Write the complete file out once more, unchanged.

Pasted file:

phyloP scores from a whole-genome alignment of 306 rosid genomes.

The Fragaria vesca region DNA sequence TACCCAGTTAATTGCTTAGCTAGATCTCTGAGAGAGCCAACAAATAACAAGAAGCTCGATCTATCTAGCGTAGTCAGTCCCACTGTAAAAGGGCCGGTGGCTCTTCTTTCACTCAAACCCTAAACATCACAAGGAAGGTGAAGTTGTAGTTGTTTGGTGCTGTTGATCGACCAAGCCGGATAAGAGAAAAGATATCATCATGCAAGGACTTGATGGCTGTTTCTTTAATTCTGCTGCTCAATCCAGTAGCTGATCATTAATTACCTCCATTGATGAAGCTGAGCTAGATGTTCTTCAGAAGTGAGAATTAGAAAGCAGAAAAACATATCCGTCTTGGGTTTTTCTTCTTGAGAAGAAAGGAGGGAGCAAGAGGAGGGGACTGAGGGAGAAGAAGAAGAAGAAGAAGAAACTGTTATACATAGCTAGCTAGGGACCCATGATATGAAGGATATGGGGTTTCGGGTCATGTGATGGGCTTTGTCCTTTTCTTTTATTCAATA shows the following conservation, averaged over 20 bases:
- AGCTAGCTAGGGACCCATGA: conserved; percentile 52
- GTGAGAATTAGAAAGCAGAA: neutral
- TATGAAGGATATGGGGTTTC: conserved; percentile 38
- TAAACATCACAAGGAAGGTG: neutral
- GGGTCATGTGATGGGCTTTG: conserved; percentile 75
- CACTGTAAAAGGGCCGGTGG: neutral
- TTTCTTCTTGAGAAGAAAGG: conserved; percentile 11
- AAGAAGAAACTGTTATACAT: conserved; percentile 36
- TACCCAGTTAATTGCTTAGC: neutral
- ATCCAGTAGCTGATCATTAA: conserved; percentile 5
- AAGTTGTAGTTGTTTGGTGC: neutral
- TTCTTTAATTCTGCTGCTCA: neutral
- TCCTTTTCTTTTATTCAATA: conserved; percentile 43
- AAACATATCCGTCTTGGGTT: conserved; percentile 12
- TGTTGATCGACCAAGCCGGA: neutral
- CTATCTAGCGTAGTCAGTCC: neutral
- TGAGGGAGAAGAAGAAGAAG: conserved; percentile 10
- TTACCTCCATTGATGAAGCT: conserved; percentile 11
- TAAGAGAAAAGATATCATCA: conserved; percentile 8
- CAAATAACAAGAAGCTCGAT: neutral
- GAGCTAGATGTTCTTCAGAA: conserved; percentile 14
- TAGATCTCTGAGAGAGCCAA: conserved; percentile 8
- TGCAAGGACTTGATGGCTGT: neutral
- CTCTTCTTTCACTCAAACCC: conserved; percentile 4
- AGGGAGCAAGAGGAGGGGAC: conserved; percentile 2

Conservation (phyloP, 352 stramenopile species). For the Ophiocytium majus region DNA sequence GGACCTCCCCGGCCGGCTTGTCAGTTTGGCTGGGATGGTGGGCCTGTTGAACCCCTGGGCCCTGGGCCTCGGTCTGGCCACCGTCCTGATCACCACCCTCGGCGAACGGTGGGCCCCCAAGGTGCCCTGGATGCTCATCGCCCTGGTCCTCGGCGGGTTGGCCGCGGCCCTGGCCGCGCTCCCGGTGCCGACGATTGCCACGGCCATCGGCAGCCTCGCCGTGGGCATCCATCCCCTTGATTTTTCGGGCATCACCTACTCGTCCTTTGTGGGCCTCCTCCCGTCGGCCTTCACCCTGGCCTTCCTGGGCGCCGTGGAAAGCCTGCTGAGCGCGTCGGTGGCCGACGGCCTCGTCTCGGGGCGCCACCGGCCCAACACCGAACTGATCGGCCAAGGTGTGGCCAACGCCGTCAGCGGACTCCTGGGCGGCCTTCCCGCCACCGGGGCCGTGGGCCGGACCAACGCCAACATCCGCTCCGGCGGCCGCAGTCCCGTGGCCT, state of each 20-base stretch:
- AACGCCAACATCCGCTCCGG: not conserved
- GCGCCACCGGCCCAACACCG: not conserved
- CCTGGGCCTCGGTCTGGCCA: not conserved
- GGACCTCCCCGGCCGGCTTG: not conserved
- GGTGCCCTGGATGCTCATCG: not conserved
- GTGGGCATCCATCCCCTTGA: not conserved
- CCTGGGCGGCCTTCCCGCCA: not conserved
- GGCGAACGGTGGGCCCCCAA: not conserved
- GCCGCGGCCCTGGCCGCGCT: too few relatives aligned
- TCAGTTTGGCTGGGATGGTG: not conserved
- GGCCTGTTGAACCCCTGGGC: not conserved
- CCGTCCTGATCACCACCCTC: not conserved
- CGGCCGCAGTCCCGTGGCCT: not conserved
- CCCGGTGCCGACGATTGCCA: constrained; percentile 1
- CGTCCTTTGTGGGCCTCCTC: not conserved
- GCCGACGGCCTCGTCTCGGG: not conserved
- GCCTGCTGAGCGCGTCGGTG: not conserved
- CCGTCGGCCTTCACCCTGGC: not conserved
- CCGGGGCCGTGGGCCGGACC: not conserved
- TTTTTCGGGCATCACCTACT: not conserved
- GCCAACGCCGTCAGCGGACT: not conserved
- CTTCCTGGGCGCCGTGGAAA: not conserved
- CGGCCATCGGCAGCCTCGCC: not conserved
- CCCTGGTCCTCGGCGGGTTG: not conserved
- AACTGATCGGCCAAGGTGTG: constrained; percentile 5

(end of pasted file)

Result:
phyloP scores from a whole-genome alignment of 306 rosid genomes.

The Fragaria vesca region DNA sequence TACCCAGTTAATTGCTTAGCTAGATCTCTGAGAGAGCCAACAAATAACAAGAAGCTCGATCTATCTAGCGTAGTCAGTCCCACTGTAAAAGGGCCGGTGGCTCTTCTTTCACTCAAACCCTAAACATCACAAGGAAGGTGAAGTTGTAGTTGTTTGGTGCTGTTGATCGACCAAGCCGGATAAGAGAAAAGATATCATCATGCAAGGACTTGATGGCTGTTTCTTTAATTCTGCTGCTCAATCCAGTAGCTGATCATTAATTACCTCCATTGATGAAGCTGAGCTAGATGTTCTTCAGAAGTGAGAATTAGAAAGCAGAAAAACATATCCGTCTTGGGTTTTTCTTCTTGAGAAGAAAGGAGGGAGCAAGAGGAGGGGACTGAGGGAGAAGAAGAAGAAGAAGAAGAAACTGTTATACATAGCTAGCTAGGGACCCATGATATGAAGGATATGGGGTTTCGGGTCATGTGATGGGCTTTGTCCTTTTCTTTTATTCAATA shows the following conservation, averaged over 20 bases:
- AGCTAGCTAGGGACCCATGA: conserved; percentile 52
- GTGAGAATTAGAAAGCAGAA: neutral
- TATGAAGGATATGGGGTTTC: conserved; percentile 38
- TAAACATCACAAGGAAGGTG: neutral
- GGGTCATGTGATGGGCTTTG: conserved; percentile 75
- CACTGTAAAAGGGCCGGTGG: neutral
- TTTCTTCTTGAGAAGAAAGG: conserved; percentile 11
- AAGAAGAAACTGTTATACAT: conserved; percentile 36
- TACCCAGTTAATTGCTTAGC: neutral
- ATCCAGTAGCTGATCATTAA: conserved; percentile 5
- AAGTTGTAGTTGTTTGGTGC: neutral
- TTCTTTAATTCTGCTGCTCA: neutral
- TCCTTTTCTTTTATTCAATA: conserved; percentile 43
- AAACATATCCGTCTTGGGTT: conserved; percentile 12
- TGTTGATCGACCAAGCCGGA: neutral
- CTATCTAGCGTAGTCAGTCC: neutral
- TGAGGGAGAAGAAGAAGAAG: conserved; percentile 10
- TTACCTCCATTGATGAAGCT: conserved; percentile 11
- TAAGAGAAAAGATATCATCA: conserved; percentile 8
- CAAATAACAAGAAGCTCGAT: neutral
- GAGCTAGATGTTCTTCAGAA: conserved; percentile 14
- TAGATCTCTGAGAGAGCCAA: conserved; percentile 8
- TGCAAGGACTTGATGGCTGT: neutral
- CTCTTCTTTCACTCAAACCC: conserved; percentile 4
- AGGGAGCAAGAGGAGGGGAC: conserved; percentile 2

Conservation (phyloP, 352 stramenopile species). For the Ophiocytium majus region DNA sequence GGACCTCCCCGGCCGGCTTGTCAGTTTGGCTGGGATGGTGGGCCTGTTGAACCCCTGGGCCCTGGGCCTCGGTCTGGCCACCGTCCTGATCACCACCCTCGGCGAACGGTGGGCCCCCAAGGTGCCCTGGATGCTCATCGCCCTGGTCCTCGGCGGGTTGGCCGCGGCCCTGGCCGCGCTCCCGGTGCCGACGATTGCCACGGCCATCGGCAGCCTCGCCGTGGGCATCCATCCCCTTGATTTTTCGGGCATCACCTACTCGTCCTTTGTGGGCCTCCTCCCGTCGGCCTTCACCCTGGCCTTCCTGGGCGCCGTGGAAAGCCTGCTGAGCGCGTCGGTGGCCGACGGCCTCGTCTCGGGGCGCCACCGGCCCAACACCGAACTGATCGGCCAAGGTGTGGCCAACGCCGTCAGCGGACTCCTGGGCGGCCTTCCCGCCACCGGGGCCGTGGGCCGGACCAACGCCAACATCCGCTCCGGCGGCCGCAGTCCCGTGGCCT, state of each 20-base stretch:
- AACGCCAACATCCGCTCCGG: not conserved
- GCGCCACCGGCCCAACACCG: not conserved
- CCTGGGCCTCGGTCTGGCCA: not conserved
- GGACCTCCCCGGCCGGCTTG: not conserved
- GGTGCCCTGGATGCTCATCG: not conserved
- GTGGGCATCCATCCCCTTGA: not conserved
- CCTGGGCGGCCTTCCCGCCA: not conserved
- GGCGAACGGTGGGCCCCCAA: not conserved
- GCCGCGGCCCTGGCCGCGCT: too few relatives aligned
- TCAGTTTGGCTGGGATGGTG: not conserved
- GGCCTGTTGAACCCCTGGGC: not conserved
- CCGTCCTGATCACCACCCTC: not conserved
- CGGCCGCAGTCCCGTGGCCT: not conserved
- CCCGGTGCCGACGATTGCCA: constrained; percentile 1
- CGTCCTTTGTGGGCCTCCTC: not conserved
- GCCGACGGCCTCGTCTCGGG: not conserved
- GCCTGCTGAGCGCGTCGGTG: not conserved
- CCGTCGGCCTTCACCCTGGC: not conserved
- CCGGGGCCGTGGGCCGGACC: not conserved
- TTTTTCGGGCATCACCTACT: not conserved
- GCCAACGCCGTCAGCGGACT: not conserved
- CTTCCTGGGCGCCGTGGAAA: not conserved
- CGGCCATCGGCAGCCTCGCC: not conserved
- CCCTGGTCCTCGGCGGGTTG: not conserved
- AACTGATCGGCCAAGGTGTG: constrained; percentile 5